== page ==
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‘No New Sanctions for Iran’ Demands Appeaser Kerry

John Kerry has insisted that no further economic sanctions be passed against Iran by the international community, as it may derail attempts to conclude a satisfactory agreement regarding the Middle Eastern state’s nuclear programme.

Kerry is under fire over Iran from the Republicans. For once, the GOP has a point Source: Foreign Policy
Kerry is under fire over Iran from the Republicans. For once, the GOP has a point
Source: Foreign Policy

Many people are supporting Kerry’s stance. Fearful as they are of the West getting sucked into another conflict in the Middle East, they see diplomacy as a more desirable alternative. Likewise, negotiations with the Taliban are now considered preferable to extending a commitment of American forces on the ground in Afghanistan. Of course there is little consideration as to the feasibility of these endeavours.

In the 1930s, the British people were desperate to avoid another conflict. The majority of the population retained horrific memories of the Great War and were content that Prime Minister Neville Chamberlain should pursue his ‘appeasement’ policy against the aggression of Adolf Hitler. No war was good news; simple. Few people, with the exception of a knowing clique in parliament, were privy to Hitler’s true nature and the ultimately inevitable failure of appeasement.

Chamberlain's appeasement policy has seen him vilified by history
Chamberlain’s appeasement policy has seen him vilified by history

Like Hitler and Nazism, the Iranian nuclear threat won’t simply vanish. The representatives at the Geneva talks on Iran’s nuclear programme are affiliated with President Hasan Rouhani, a perceived reformer in the eyes of the Western media.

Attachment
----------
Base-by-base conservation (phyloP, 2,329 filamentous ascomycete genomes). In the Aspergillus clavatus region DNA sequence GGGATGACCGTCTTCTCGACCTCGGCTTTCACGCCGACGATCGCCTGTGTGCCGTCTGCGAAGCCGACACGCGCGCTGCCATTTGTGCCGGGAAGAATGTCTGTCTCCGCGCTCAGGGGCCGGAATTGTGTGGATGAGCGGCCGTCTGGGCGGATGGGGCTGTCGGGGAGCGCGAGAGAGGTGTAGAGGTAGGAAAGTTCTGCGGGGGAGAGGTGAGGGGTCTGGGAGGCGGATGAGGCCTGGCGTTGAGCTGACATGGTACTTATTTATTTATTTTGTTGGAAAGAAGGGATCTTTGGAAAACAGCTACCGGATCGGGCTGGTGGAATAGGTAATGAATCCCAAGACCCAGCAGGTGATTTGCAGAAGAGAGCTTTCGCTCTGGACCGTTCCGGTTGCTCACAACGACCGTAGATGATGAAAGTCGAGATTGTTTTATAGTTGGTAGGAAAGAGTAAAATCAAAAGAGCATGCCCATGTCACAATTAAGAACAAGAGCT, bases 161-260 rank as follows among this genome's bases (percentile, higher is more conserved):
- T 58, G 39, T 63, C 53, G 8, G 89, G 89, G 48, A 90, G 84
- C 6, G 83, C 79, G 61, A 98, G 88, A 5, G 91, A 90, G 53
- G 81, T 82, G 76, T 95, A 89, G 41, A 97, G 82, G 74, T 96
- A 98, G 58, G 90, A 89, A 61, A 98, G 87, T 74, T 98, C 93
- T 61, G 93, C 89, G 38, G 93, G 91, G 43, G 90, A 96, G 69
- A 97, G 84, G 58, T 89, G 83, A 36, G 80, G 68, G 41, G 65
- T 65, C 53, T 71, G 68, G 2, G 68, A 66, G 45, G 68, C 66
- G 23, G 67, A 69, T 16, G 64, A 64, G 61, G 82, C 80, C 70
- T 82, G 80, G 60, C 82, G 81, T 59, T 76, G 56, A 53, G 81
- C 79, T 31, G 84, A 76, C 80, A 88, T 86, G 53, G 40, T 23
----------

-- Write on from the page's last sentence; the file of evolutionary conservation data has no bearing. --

However, Rouhani is not the real powerbroker in Iran. That honour belongs to Supreme Leader Ayatollah Ali Khamenei and his loyal Revolutionary Guards. These men want Iran to possess a nuclear weapon and have no intention of negotiating the point.

The only way of slowing Iran’s inexorable progress towards nuclearisation (short of war) is to impose further sanctions, which have proved successful in crippling Iran’s economy, the base for a successful nuclear programme. Preventing further sanctions, or even lifting some as Kerry has hinted at, is akin to accepting a nuclear Iran.

Whilst perhaps not as blatantly negligent as allowing Hitler to gobble up large chunks of central Europe without a shot being fired, Kerry and his supporters are being delusional about what can be achieved through talks alone. It may not lead us to World War Three, but if Iran attains a nuclear weapon Israel will become increasingly nervy and Benjamin Netanyahu has refused to rule out a preemptive strike against the Jewish state’s worst enemy.

Netanyahu has warned Iran that he will stop full nuclearisation by any means
Netanyahu has warned Iran that he will stop full nuclearisation by any means

Increasing sanctions may put extra burden on the ordinary Iranian citizens, yet they are the people worth riling. Fed-up with religious extremism and authoritarian rule, they are showing signs of a cultural awakening which, given increasingly dire economic circumstances, could lead to revolution. In overthrowing the deeds of 1979, they would be performing a great service to humanity.

Appeasing an ambitious, authoritarian state with an uncompromising leader does not work, as the lead-up to WWII is testament to. Diplomatic negotiations and war-mongering are equally destructive. The fate of Iran, and the Middle East, lies with its citizenry.